Survey Number: HPS-229
Year Built: 1871
Theme: Irrigation - Canal / Waterway
In late 1867, J. W. “Jack” Swilling and several other men living in Wickenberg formed a canal company to build a channel on the north bank of the Salt River. These men would be the first to irrigate in the Valley during the historic period, and this project, along with a few others that followed next
year, helped precipitate the founding of the Phoenix townsite.By about 1869, a pair of homesteaders, William H. Kirkland and James B. McKinney were directing the construction of the first irrigation ditch on the south side of the Salt River to irrigate their lands on the east side of Tempe Butte in Sections 15 and 22. Both men had been part of the original Swilling company.
The success of the Swilling projects prompted other pioneers, including Charles Trumbull Hayden, to claim rights to lands along the Salt River and to begin construction of additional canals. On November 17, 1870, Hayden gave notice of the formation of the Hayden Milling and Farming Ditch Company, and recorded his claim to portions of Section 15, noting work had begun on the project. On December 6, 1870, the Hardy Irrigating Canal Company was formed by Swilling and others to provide water for other farming ventures south of the river, which by their prosperity would come to ensure the success of Hayden’s flouring mill operation.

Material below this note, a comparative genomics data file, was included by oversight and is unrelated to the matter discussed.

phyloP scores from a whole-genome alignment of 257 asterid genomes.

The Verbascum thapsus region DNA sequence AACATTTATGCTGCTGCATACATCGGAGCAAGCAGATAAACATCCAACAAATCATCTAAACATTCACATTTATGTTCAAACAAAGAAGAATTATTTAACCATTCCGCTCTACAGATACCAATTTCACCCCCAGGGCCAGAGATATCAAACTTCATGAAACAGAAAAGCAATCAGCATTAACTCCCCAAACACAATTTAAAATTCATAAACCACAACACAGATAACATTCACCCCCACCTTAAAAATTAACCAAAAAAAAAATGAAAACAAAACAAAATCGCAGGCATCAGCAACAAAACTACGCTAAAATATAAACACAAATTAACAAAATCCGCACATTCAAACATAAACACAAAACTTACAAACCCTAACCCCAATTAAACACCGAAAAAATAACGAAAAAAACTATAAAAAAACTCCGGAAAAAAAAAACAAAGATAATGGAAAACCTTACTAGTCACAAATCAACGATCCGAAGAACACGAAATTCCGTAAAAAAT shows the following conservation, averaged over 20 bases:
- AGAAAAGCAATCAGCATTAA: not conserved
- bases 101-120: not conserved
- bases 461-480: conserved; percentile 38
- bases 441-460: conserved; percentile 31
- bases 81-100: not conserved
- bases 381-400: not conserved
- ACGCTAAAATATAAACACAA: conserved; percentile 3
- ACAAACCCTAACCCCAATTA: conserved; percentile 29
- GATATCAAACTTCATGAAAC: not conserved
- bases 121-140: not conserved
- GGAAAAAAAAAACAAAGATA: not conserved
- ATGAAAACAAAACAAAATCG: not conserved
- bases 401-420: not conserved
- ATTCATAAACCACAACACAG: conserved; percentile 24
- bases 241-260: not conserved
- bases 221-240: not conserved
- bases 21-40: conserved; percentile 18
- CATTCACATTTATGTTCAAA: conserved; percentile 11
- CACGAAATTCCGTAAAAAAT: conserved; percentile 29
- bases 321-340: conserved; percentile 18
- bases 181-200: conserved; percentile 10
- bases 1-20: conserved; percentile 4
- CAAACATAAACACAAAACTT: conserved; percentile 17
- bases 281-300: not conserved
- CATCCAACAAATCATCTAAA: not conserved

On January 28, 1871, the Tempe Irrigating Canal Company was formed to develop the Kirkland McKinney Ditch into a network of canals to bring thousands of acres to the south under cultivation. About the same time, Mexican farmers a few miles to the west completed the San Francisco Canal and began irrigating lands to the south and west, toward the Salt River Mountains (South Mountain). By 1871, this south-side area, which included several small settlements, was known as Tempe or Rio Salado.On January 28, 1871, the Hardy Canal Company was reorganized as the Tempe Irrigating Canal Company, with Granville H. Oury, a territorial legislator and friend of Hayden’s from Tucson, as its president. In the spring of 1871, the three separate ventures combined their efforts to construct canals to all of their lands and to the mill site. This unincorporated association of irrigators would last more than fifty years. Both Hayden and the Kirkland-McKinney party abandoned their plans for separate canal heads on the river. Instead the Tempe Irrigating Canal Company built a canal head about five miles upstream from the butte, and the Kirkland-McKinney Ditch was made a private right-of-way branch of the Tempe Canal. Water supply to power the Hayden flour mill was provided by an extension of the Kirkland-McKinney ditch west around the butte. These early agricultural improvements, together with the construction of Hayden’s store on the west side of the butte in late 1871, constituted the beginning of the Tempe settlement.